HELENA — The root cause of Montana’s increasingly stifling housing market? Too few homes to go around, a researcher told a legislative committee studying the state’s economic condition Monday.
“There is by any metric an enormous housing shortage in this state,” Alex Horowitz of Pew Charitable Trusts said in a presentation to the Legislature’s Financial Modernization & Risk Analysis Study committee. “There has been an increase in population that has outstripped the increase in homes.”
The rub, Horowitz said, is that Montana’s population increased by 10% between 2010 and 2020, according to U.S. census data, while the number of housing units in the state grew by only 7%.
That disparity, he added, comes amid a long-term trend toward smaller household sizes, meaning it would take more houses to shelter even an unchanging population. The average American household, he said, included 3.7 people in 1940 but only 2.6 in 2010 and 2.5 in 2020.
Montana’s housing crunch is particularly pronounced in destination communities like Bozeman and Kalispell, but has spilled over to historically cooler markets like Billings and many of the state’s rural communities. The crunch has been blamed at various points on remote workers driving up prices with their coastal salaries, Airbnb-style short-term rentals eating into rental supplies and rising building costs, but Horowitz’s presentation fingered an even more basic explanation: the laws of supply and demand.
National data, he said, demonstrates a “mechanistic” relationship between how many homes are available and how much Americans end up compelled to pay for housing. When there are too few homes on the for-sale market relative to the number of would-be buyers, prices rise. On the rental side of the market, low vacancy rates also produce inevitable rent increases, he added.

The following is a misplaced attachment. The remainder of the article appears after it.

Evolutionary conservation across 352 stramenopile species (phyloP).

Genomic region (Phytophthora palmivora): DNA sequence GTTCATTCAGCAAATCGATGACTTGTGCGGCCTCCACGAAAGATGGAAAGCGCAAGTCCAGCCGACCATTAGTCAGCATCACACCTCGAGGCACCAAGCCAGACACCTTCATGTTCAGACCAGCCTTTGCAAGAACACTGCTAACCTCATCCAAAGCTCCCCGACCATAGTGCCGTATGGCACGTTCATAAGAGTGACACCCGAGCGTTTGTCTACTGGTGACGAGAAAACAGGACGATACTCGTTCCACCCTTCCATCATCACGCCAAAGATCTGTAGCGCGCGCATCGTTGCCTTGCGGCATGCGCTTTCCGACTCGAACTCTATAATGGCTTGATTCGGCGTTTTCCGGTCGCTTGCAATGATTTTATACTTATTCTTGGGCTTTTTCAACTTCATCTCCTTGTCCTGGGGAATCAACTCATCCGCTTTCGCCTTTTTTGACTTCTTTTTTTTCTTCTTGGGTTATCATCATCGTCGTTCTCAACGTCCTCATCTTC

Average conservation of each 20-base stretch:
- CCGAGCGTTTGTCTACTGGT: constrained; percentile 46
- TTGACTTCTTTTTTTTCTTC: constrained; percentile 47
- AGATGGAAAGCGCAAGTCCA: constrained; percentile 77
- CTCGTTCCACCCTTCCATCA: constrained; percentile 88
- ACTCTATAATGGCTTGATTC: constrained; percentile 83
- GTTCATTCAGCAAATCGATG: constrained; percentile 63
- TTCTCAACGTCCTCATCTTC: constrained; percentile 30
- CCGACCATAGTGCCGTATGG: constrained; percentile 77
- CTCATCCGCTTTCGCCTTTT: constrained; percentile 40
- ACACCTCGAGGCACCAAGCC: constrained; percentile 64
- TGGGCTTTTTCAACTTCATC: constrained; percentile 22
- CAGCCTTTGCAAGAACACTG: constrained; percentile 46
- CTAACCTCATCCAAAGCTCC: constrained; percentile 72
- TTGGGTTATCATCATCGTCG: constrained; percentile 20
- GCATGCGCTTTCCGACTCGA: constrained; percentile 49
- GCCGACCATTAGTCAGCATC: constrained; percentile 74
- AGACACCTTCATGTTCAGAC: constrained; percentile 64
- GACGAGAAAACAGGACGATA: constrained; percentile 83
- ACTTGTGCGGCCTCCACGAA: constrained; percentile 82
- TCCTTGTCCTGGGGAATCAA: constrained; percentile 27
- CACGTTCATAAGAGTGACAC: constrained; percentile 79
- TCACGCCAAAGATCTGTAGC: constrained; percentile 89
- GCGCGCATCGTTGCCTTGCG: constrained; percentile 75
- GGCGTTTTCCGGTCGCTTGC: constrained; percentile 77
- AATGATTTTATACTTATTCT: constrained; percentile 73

That trend has played out in most of Montana’s urban areas in recent years, Horowitz said, citing data from real estate company Zillow. The inventory of homes available for sale has generally trended downward in places like Billings, Kalispell, Bozeman, Missoula and Helena, he said, and home values have risen quickly as a result.
“With inventory getting tighter in terms of the number of homes available in these markets for purchase, prices rise sharply in response, because this is a seller’s market without enough inventory to keep up with the demand in it,” he said.
Among the spillover effects of burdensome housing costs, Horowitz said, is an uptick in homelessness. He said research indicates that housing prices are a better statistical explanation for homelessness rates than drug use or mental health, which are often cited as causes.
“Rent-to-income ratios are a very strong indicator of homelessness,” he said.
Horowitz and members of the committee, which includes lawmakers and other Montanans with economic expertise, discussed several potential policy responses to the state’s housing challenges. Most were focused on adjusting zoning regulations that are seen as contributing to the housing shortage by making it harder and more expensive to build new housing units.
For example, Horowitz said, some states and cities around the nation are rethinking zoning regulations so it’s easier to modify existing homes to house multiple households instead of one. For example, converting a basement or garage into an “accessory dwelling unit” that can be rented separately from a primary home requires property owners to jump through complex regulatory hoops in many jurisdictions, even though ADUs are seen by many experts as a relatively cheap and minimally disruptive way to add additional housing units to existing neighborhoods.
Other places have reconsidered regulations like minimum lot sizes or parking requirements, which can drive up the cost of new construction.
Horowitz also said that one housing tool debated in Montana in recent years, inclusionary zoning, isn’t necessarily seen as a silver bullet by housing researchers. Inclusionary zoning programs mandate that a set fraction of new construction meet government-set price targets, sometimes offering housing developers incentives in exchange. Two Montana cities, Bozeman and Whitefish, had inclusionary zoning programs on the books before such programs were banned by the Montana Legislature this year.
While it’s difficult to make strong statistical conclusions about inclusionary zoning programs, which have varied widely, Horowitz said most have produced a relatively small number of homes relative to overall housing supplies.
“Most of the research has found that inclusionary zoning has had relatively little impact on the housing market overall,” he said.
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